Academic interest in Arthur was rekindled from the 1920s onwards. Two great wars with Germany undermined Victorian and Edwardian enthusiasm for an Anglo-Saxon past, and the ensuing loss of empire likewise encouraged Britons to re-examine their history and to question many of its central themes. There began a popular shift away from an 'English' historical narrative towards a more insular, or 'British', one in which Arthur played a larger role. The years after 1945 witnessed an exuberant upsurge in interest. Excavation of South Cadbury hill fort in Somerset, known locally since the sixteenth century as Camelot, began in the late 1960s, providing dramatic new evidence of a defended settlement of early post-Roman date. Numerous Arthur-related histories began to appear, beginning with works by two leading scholars, the archaeologist Leslie Alcock, who had led the dig at South Cadbury, and the Roman historian John Morris. Both rewrote the history of Dark Age Britain, centring it on Celtic or sub-Roman 'British' culture as opposed to that of the 'Germanic' Anglo-Saxons. At the core of each account was a great king who held together the old Roman rule for a generation and threw back the invading Saxons by force of arms. Arthur returned to our histories in a blaze of glory, which has never since quite died away.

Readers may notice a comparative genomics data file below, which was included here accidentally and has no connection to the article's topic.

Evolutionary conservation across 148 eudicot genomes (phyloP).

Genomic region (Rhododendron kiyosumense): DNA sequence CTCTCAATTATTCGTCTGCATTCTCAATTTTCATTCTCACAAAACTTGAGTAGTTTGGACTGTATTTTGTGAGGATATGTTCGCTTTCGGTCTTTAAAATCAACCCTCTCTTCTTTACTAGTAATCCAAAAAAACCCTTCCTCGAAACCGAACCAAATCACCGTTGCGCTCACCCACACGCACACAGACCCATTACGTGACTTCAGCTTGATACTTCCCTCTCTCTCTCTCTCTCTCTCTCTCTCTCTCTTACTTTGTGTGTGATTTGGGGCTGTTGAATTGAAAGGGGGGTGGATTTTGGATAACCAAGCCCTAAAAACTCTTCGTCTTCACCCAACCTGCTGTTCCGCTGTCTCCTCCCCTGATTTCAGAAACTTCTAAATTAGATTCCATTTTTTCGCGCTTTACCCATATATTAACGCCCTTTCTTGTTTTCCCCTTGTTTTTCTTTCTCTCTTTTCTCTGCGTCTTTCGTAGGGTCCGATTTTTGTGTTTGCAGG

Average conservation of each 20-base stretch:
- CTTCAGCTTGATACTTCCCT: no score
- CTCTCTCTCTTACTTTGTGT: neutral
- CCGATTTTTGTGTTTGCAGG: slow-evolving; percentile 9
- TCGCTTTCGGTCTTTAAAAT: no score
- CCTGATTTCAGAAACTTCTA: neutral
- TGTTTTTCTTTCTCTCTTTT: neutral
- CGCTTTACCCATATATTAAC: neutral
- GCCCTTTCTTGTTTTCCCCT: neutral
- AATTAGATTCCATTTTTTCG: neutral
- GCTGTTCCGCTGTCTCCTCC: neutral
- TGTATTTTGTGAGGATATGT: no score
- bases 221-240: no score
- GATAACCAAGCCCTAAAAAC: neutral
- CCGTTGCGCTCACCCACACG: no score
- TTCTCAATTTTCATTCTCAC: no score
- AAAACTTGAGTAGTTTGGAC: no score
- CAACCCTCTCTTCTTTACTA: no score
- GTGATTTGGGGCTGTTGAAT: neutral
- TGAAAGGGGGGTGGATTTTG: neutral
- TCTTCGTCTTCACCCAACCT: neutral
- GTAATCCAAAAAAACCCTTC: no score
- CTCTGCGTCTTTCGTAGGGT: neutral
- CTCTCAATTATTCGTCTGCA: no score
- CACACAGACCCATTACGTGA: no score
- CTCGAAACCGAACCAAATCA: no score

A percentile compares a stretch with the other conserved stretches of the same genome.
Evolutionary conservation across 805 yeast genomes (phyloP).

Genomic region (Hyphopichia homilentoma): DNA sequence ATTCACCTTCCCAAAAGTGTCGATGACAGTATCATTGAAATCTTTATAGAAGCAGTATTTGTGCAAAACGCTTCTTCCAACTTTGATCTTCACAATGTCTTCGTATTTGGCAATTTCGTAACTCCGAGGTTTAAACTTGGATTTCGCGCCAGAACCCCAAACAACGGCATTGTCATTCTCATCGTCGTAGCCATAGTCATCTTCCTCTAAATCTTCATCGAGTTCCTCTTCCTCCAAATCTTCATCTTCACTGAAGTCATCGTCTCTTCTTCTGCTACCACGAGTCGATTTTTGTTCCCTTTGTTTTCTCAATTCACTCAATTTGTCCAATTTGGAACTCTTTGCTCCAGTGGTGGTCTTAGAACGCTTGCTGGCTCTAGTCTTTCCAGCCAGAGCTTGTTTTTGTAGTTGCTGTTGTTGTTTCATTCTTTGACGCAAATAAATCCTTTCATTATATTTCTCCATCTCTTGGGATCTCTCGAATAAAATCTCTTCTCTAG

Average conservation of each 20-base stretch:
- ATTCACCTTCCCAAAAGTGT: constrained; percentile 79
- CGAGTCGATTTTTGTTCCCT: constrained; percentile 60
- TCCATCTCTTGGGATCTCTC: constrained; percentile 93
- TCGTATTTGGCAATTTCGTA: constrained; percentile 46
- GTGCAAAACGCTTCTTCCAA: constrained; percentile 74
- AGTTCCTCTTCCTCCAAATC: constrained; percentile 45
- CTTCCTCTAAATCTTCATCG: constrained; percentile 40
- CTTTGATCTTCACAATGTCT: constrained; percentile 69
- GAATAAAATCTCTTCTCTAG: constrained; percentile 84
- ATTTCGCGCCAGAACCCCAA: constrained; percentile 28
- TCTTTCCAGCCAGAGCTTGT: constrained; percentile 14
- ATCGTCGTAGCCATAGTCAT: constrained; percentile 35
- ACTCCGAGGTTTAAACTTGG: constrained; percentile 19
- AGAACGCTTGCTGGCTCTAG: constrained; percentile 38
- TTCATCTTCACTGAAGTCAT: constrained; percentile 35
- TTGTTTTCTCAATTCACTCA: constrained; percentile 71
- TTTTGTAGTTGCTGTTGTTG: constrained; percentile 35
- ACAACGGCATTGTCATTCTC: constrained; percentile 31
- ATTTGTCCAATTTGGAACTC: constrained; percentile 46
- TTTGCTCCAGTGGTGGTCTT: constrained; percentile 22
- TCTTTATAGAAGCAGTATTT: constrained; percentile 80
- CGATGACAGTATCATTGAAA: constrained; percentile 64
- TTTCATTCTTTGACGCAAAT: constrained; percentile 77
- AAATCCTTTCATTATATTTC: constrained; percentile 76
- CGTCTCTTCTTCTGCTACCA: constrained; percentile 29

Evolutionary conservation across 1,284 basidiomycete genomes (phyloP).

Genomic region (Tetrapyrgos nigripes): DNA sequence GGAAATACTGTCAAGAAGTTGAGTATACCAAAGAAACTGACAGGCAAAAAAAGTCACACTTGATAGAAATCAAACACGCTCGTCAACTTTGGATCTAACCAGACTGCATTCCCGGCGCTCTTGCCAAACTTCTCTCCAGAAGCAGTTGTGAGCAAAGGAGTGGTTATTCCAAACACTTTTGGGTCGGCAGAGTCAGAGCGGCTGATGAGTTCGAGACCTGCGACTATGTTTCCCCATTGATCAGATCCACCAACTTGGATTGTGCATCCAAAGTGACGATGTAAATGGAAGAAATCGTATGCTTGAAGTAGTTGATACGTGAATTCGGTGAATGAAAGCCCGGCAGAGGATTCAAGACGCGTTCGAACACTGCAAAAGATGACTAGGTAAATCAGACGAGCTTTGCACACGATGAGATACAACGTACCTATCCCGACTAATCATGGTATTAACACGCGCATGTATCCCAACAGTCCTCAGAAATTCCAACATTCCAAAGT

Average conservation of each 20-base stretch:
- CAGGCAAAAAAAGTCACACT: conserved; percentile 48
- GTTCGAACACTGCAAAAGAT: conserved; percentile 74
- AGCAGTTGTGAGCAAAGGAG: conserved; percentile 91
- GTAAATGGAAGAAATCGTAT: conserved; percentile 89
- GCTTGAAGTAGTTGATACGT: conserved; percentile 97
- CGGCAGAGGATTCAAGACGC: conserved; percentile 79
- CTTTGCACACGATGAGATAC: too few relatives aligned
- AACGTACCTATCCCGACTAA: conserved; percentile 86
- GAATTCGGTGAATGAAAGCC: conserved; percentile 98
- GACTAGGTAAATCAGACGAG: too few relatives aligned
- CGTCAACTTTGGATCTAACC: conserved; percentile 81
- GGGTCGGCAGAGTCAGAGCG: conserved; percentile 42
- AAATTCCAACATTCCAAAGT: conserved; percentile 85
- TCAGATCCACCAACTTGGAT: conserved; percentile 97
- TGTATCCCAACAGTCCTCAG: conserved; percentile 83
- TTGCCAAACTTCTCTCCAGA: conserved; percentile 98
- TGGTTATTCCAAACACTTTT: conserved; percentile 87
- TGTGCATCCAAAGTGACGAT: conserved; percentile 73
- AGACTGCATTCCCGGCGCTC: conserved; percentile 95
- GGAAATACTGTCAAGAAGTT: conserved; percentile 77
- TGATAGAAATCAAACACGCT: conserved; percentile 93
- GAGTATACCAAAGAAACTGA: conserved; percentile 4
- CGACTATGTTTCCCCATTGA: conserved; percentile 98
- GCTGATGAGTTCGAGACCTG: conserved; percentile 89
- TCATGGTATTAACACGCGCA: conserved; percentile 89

Across the twentieth century and into the twenty-first, Arthur has also featured widely in novels, musicals and plays, on television and in film. When the Monty Python team turned their attention to movie-making, they started with Monty Python and the Holy Grail (1975), since adapted as the comedy musical Spamalot, which opened on Broadway in 2005. There have been over fifty feature films based on Arthurian stories since the first in 1904. Every schoolchild knows his name, and most could add other details: Arthur ruled at Camelot, for example; his wife was Guinevere; his sword was Excalibur; he drew the sword from the stone and led the knights of the Round Table. Even the names of some of his knights – Galahad, Gawain, Lancelot, Kay – are widely remembered. Arthurian terms have entered our everyday vocabulary: today we still pursue the 'Holy Grail', and hold 'round table' discussions.